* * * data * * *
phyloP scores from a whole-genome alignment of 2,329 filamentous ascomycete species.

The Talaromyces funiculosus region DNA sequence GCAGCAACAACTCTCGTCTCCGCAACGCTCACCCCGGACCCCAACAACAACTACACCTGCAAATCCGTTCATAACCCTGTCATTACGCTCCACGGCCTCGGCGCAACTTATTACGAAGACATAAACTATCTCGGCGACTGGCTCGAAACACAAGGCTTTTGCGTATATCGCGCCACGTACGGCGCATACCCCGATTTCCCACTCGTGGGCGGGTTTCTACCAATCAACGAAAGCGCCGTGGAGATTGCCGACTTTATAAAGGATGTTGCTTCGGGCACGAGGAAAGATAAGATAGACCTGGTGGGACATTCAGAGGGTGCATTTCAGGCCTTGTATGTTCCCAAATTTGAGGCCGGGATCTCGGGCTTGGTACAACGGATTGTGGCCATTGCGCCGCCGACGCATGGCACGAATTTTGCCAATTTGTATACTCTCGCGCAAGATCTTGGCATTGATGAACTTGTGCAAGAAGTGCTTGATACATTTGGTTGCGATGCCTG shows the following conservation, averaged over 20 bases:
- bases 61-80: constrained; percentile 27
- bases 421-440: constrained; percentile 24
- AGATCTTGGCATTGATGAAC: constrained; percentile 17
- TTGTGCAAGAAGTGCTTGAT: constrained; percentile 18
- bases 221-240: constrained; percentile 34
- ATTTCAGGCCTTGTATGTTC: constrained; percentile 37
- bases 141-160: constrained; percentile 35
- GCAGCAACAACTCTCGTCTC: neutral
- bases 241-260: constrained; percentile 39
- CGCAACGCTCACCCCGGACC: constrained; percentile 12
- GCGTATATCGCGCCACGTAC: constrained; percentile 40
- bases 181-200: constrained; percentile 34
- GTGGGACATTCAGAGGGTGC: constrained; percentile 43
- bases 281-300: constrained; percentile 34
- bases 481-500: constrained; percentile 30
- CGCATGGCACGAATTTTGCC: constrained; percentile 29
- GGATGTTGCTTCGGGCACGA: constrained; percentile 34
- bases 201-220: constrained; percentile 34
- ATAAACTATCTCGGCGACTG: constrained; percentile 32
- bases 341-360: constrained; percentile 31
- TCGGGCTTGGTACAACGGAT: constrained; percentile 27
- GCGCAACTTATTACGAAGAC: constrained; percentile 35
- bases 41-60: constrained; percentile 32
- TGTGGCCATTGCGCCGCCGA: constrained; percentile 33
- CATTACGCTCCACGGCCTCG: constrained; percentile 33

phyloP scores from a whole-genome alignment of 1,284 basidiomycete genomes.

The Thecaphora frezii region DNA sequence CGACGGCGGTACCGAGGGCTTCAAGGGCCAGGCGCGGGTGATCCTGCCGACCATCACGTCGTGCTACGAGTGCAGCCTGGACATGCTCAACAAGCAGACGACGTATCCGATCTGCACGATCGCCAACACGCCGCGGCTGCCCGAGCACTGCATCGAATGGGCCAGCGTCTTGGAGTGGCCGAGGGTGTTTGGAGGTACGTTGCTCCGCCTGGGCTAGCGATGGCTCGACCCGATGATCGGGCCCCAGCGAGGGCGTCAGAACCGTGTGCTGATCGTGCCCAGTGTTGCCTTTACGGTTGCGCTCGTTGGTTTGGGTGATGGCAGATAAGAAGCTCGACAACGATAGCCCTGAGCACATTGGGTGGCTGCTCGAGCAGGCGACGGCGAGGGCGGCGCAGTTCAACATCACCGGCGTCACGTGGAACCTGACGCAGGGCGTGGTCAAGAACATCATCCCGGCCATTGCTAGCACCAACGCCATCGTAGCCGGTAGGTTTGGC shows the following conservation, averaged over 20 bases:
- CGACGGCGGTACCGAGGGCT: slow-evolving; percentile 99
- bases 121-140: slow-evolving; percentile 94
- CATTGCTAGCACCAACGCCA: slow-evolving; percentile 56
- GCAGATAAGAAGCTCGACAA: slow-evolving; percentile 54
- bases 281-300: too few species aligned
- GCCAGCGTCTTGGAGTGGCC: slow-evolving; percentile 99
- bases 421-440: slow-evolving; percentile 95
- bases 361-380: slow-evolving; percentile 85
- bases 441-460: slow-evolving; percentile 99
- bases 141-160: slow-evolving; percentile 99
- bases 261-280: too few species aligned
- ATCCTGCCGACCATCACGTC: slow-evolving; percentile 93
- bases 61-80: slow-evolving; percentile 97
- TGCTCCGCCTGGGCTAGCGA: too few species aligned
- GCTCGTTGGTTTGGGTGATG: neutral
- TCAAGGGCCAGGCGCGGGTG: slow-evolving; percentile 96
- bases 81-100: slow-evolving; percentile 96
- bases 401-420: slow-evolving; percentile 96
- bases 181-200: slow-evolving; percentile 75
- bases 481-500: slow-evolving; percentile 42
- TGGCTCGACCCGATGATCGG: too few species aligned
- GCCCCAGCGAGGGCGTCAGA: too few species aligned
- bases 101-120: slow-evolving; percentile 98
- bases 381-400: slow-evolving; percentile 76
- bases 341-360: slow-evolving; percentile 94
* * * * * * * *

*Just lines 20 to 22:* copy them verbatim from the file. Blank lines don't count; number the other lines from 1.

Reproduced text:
- bases 201-220: constrained; percentile 34
- ATAAACTATCTCGGCGACTG: constrained; percentile 32
- bases 341-360: constrained; percentile 31